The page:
This past weekend, against a backdrop of lower Manhattan, Formula E held its season-ending double-header. After 13 races across the globe, the DS Techeetah team was triumphant, scoring more points than any of its rivals to take the team championship. And Jean-Eric Vergne, one of DS Techeetah’s two drivers, beat out his rivals—and the heat—to become the series’ first two-time driver’s champion.
And when the checkered flag waved on Sunday afternoon, it also marked an additional reason for celebration: Formula E officially completed its fifth season.
The series launched back in 2014, and it’s fair to say it was greeted with heavy skepticism across the racing community. For an industry meant to be on the leading edge of automotive technology, motorsport can often succumb to conservatism. Formula E definitely represented something new and different. But different isn’t a synonym for bad, and I’d like
Linda Zhang is the chief engineer for the new battery electric F-150, so she got the job of driving the BEV to pull the train cars. [credit:
Even if you’re not a truck fan, the prospect of a battery electric Ford F-150 is appealing. The F-150 is the nation’s best-selling light vehicle with more than 1.1 million sold in 2018, so it would be a good thing if some of those future sales were variants that didn’t need to pump out buckets of CO2 every day. To do that, Ford not only needs a competent electric powertrain, it also has to convince some of its customers that dropping the internal combustion engine isn’t a downgrade.
Which is probably why the company just released video of a prototype BEV F-150 towing more than a million pounds (453,592kg). Linda Zhang, chief engineer for the electric F-150, used one
When the Lincoln Aviator goes on sale later this year, it will be one of the first-ever vehicles to have predictive adaptive suspension. [credit:
When Lincoln’s new three-row Aviator SUV goes on sale later this summer, its engineers hope it’ll be one of the smoothest-riding vehicles in its class. The key to that is a clever new adaptive suspension system with a feature called Road Preview. As you may have just gathered from the name, it looks at the road ahead and uses that information along with the more normal sensor input to constantly adjust the stiffness of the dampers in anticipation of big bumps or potholes.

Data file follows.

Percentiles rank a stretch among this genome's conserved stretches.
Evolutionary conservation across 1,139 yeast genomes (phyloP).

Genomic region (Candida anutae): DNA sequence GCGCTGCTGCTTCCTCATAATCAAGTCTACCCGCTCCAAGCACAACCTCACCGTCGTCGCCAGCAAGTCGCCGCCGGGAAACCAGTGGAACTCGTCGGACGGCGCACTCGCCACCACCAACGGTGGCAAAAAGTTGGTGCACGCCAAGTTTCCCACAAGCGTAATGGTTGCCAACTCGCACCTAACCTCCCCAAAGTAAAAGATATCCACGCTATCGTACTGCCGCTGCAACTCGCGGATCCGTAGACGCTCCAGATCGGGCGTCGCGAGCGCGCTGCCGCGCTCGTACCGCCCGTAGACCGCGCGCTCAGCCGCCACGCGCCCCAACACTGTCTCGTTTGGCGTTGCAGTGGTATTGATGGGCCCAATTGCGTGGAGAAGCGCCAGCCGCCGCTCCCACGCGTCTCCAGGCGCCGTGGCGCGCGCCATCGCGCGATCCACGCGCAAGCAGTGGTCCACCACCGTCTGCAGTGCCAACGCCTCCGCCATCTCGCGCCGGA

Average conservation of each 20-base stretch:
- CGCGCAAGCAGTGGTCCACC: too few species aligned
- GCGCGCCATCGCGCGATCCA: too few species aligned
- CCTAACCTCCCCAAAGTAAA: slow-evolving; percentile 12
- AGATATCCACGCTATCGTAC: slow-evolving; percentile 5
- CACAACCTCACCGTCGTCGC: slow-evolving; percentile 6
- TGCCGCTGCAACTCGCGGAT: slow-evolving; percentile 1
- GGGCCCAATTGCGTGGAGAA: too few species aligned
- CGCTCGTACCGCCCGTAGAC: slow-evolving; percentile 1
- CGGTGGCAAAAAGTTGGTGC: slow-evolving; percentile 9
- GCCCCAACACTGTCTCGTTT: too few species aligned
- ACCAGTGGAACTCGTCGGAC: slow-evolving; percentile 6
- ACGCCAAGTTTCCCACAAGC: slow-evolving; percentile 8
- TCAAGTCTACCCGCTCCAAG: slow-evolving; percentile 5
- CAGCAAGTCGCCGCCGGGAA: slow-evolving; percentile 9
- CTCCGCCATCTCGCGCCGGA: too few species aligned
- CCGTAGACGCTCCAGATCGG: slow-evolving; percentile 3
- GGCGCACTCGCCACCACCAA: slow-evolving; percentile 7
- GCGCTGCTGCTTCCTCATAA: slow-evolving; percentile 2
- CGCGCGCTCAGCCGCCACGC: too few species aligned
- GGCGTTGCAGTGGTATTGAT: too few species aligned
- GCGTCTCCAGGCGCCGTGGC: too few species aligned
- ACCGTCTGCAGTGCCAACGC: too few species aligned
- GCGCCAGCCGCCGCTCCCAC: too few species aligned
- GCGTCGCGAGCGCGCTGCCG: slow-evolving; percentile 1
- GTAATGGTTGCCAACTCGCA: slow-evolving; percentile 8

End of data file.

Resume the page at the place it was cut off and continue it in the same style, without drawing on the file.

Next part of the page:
A vehicle’s suspension is often required to please more than one master. On the one hand, its job is to keep the contact patch of each tire as close to optimum as possible to ensure good handling and road-holding. But
Chevrolet introduces the 2020 Corvette Stingray, the brand’s first-ever production mid-engine Corvette. [credit:
Steve Fecht for Chevrolet ]
TUSTIN, CALIF.—On Thursday night, in a 1,000-foot long (300m) hanger packed with hundreds of attendees, the world got its first proper look at the next Chevrolet Corvette. New for model year 2020, it’s the eighth version of “America’s sportscar” and one that’s radically different to any production Corvette of the past. In the quest for even sharper handling, the engineering team realized the engine would have to move behind the cabin.
This change has been an open secret for some years now, probably to prepare the fiercely loyal and just-as-opinionated fanbase that once freaked out just because the shape of the taillights changed with the debut of the previous generation car. It’s an idea Corvette has played with since the early days, when Zora Arkus-Duntov was in charge. Starting with CERV
Did you know that July 17 is World Emoji Day? No, me neither—at least not until Ford used the celebration of these 21st century hieroglyphs to announce that it wants a pickup truck emoji. In fact, Ford was so serious about the idea that in 2018, it submitted an official proposal to the Unicode Consortium to make that happen. On Wednesday, it revealed that the little blue truck had made it as far as the short list for inclusion in the next official emoji update, which is scheduled for 2020.